Friday, March 1, 2013

Mrs. Frisby and the Rats of NIMH

Author's Note: Remember that book?  I just bought a copy to put in Morgan's Easter basket this year.  I loved that book.  Also, for the first time in a long time I have THREE blog topics in my head.  But two of them are more Letters to the Editor - esque where as this one is shit that is actually happening to me.  For real.

I believe it has been stated that we live in a century home.  Which is all sorts of wonderful in a Rehab Addict kind of way.  But one of the charms of a century home is that they are not as hermetically sealed as new construction.  Read: the vermin can easily get in.

In the past we have had a mice influx at two points of any given year that we typically have dealt with using traps - the loud snappy kind that ring out the satisfying death toll: when the first frost hits and when the spring rains flood any remaining outdoor populations.

But since we have had HoHo, we have been happily vermin free indoors.  Outdoors, we see the fruits of his labor displayed in attractive sacrificial alters to the gods of food and potential couch time.  This fall, HoHo had so successfully eradicated the mice and chipmunk population he had moved on to birds, including most notably a large pesky male Cardinal.  Impressive. (Actually, just before I left for work this morning, I found him perched on the radiator virtually growling at a Cardinal in the bush outside. He hates those bastards.)

Last winter, HoHo was not allowed in the main living area.  Partially because Scott and I are somewhat allergic (him more than me) and partially because we felt it would be a personal affront to Potter who was not a fan of the feline persuasion despite the fact that he couldn't see him.  So he spent his winter between the basement and the garage. 

With Potter gone, our tender little heart strings have succumbed to his affectionate companionship. 

That, and we have gotten really lazy about catching him after he has sneaked through the door for the hundredth time.  He's like Houdini.

So he spends most evenings entertaining himself with running up and down the stairs as fast as he can twenty times in a row, being carted around like an awkwardly held baby by Zoe, placed up in Morgan's bed where he stays for no more than five minutes before taking the second story leap to the floor, and joining Scott and I on the couch.

If he happens to be awake when I go up to bed, he follows me and we compromise about which quadrant of the bed he can inhabit.  If the girls have left dirty laundry on their floor, he might abandon me for that.  Otherwise, he slumbers on the couch.  And we don't hear a peep until morning when Scott gets up. 

Now, he doesn't bother Scott (that I know of).  He waits until I place one foot outside the bed and comes prancing from his look out at the top of the stairs mewing like he hasn't had a meal in the last 48 hours.  So no matter what time it is, I have to go all the way downstairs to put food in his dish or I won't have a moment of peace.  Then when he's done, he comes to find me mewing like he's had to cross his legs for 48 hours, despite the basement litter box, and I have to let him outside.  I suspect he thinks he is part dog.

Last night...2:30 AM...

I awaken to this ungodly cross between a cry and moan.  A consistent siren of a wail that seems to be getting closer.  Well...this is new.

And then I jump out of bed and sniff the air for smoke because I remember some news story about a cat that saved a family from being burned alive in their own home.  No smoke.  Just wailing.  He sees that I'm up so he turns around and goes back down the stairs, wanting me to follow him.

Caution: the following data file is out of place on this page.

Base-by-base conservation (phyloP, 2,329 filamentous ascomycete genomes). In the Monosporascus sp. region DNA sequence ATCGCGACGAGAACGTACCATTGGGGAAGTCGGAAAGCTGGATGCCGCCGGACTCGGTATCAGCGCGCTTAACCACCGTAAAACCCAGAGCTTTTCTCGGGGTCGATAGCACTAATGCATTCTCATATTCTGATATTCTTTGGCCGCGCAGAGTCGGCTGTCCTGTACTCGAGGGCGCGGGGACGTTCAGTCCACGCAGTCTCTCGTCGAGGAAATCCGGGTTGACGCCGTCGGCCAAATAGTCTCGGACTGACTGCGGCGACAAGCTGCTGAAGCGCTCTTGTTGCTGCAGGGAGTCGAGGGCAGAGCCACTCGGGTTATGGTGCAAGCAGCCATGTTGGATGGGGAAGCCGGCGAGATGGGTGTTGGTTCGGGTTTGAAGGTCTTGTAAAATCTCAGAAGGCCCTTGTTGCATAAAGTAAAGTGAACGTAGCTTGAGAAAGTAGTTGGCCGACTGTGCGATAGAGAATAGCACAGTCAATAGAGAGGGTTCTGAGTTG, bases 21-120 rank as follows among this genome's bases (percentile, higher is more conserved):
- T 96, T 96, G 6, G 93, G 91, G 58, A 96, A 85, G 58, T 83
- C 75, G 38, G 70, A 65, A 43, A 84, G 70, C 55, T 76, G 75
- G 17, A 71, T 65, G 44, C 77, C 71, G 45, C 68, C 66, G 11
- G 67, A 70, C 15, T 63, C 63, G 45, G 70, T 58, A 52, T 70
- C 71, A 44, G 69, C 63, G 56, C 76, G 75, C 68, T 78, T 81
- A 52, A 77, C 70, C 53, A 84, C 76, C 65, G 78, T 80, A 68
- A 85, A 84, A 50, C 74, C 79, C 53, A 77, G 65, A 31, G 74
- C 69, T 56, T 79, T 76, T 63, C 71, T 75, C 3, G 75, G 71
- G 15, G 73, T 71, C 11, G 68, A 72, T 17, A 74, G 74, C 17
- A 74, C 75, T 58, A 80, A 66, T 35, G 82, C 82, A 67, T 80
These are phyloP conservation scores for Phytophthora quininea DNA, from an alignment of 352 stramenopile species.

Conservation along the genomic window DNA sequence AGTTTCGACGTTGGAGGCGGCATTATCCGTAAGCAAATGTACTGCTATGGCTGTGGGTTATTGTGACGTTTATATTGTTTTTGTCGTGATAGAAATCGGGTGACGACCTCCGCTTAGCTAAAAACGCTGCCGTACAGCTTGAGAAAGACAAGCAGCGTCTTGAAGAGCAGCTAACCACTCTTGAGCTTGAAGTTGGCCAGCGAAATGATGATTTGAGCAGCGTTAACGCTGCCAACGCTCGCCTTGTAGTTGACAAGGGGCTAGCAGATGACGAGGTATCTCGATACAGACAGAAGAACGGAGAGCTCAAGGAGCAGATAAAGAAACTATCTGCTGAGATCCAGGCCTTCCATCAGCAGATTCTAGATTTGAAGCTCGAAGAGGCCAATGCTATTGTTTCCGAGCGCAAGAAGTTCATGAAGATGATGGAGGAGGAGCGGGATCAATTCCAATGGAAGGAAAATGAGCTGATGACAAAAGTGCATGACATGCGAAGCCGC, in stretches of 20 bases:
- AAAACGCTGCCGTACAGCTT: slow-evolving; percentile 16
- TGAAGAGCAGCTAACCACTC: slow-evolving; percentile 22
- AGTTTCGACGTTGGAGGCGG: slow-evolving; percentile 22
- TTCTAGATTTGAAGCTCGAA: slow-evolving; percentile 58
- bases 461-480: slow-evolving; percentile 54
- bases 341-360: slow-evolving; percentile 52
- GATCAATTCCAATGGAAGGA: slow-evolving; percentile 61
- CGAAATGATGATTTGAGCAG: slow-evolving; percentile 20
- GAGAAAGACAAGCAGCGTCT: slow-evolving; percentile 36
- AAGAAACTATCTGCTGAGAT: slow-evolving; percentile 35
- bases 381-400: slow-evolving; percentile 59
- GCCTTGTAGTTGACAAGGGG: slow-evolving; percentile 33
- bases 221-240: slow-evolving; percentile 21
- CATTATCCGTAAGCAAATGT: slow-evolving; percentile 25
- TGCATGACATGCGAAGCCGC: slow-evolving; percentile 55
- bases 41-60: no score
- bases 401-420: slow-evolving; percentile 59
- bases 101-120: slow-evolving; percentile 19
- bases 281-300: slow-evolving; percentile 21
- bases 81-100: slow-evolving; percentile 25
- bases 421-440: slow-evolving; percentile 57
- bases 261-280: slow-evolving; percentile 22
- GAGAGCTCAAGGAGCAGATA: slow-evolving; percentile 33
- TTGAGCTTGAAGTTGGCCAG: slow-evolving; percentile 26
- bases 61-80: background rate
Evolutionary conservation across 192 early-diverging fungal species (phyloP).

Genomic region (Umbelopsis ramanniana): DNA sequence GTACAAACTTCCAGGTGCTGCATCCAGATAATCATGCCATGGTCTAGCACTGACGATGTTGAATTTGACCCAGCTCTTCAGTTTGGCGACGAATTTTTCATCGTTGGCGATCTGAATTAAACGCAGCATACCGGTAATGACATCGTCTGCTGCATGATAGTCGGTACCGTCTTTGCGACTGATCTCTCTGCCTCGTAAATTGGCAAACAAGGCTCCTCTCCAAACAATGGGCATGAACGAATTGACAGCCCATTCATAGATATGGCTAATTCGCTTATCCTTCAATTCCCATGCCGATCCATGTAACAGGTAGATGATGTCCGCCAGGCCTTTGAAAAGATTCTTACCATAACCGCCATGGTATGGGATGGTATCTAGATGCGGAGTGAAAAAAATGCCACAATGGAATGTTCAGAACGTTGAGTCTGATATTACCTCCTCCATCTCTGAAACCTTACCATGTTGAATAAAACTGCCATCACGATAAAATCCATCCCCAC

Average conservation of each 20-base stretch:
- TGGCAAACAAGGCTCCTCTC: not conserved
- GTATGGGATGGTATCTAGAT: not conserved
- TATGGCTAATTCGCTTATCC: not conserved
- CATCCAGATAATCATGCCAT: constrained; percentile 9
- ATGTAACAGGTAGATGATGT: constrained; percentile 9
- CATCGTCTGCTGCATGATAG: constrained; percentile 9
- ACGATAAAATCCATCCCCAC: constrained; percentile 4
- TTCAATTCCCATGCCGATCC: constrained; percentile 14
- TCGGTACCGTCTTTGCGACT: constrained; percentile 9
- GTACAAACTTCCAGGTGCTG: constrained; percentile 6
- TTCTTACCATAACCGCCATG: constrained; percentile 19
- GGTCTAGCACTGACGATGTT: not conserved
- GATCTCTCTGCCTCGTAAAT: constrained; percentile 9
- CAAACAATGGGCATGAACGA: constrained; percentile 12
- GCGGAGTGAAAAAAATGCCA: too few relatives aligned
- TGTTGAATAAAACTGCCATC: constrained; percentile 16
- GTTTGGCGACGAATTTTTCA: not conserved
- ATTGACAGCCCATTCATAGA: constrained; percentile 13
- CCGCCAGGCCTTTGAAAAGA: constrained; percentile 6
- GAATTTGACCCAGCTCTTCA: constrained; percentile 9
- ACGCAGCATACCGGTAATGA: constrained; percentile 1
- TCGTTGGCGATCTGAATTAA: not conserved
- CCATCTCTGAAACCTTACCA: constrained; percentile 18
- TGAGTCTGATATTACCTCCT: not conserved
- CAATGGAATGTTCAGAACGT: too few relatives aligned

Timmy better have fallen into the god damn well.

So I get to the bottom of the stairs and he is now hunched over on the rug.  Are you kidding me?  You called me all the way down here to watch you puke up a fur ball?  I switch on the light and lean over him closely, because I don't have my glasses on and am legally blind.


"What is it?" I hear Scott yell from the bedroom.

"He caught a HUGE mouse!"  I mean this was not your ordinary mouse.  It was a cross somewhere between your average mouse and a small rat.  And I am not afraid of mice.  In fact, I once put on a garden glove and picked up a mouse that had fallen into the dog food container and released it into my backyard.  Then I hear a squeak.  "He hasn't killed it yet!"

And then what happened?

He let it go!  It all happened so quickly, much more quickly than I can tell if I want to add anecdotes, that I may have confused his cat equivalent of night vision goggles when I turned on the light and the mouse bolted into the dining room.  He cornered it a few more times but after about a five to ten minute chase, the mouse finally escaped into the fireplace.

So which of the following scenarios is better?

Knowing that there is a live mouse in your home while you are sleeping (which frankly, we have always assumed anyway) or waking up and swinging your bare feet out of bed to step on a furry little body?  Because I can only assume he was bringing ME the mouse to show me how awesome he was.  I mean, he probably would have sat there until it suffocated and then left it either on the floor or potentially brought it all the way into bed.

So everyone went to work this morning.  If HoHo's job isn't done by the time I get home and there isn't a large mouse cadaver on my threshold, the traps are coming back out, people. 

Fierce Creature

1 comment:

  1. They look so very innocent just perched on those poofy blankets like little harmless furballs don't they? And then there's the killer instinct of the hunt that makes you think, maybe I'm glad I'm not a mouse. My husband's grandmother's cat used to get mice and drop them into the bathtub where they couldn't escape from. Sadistic little sucker that cat.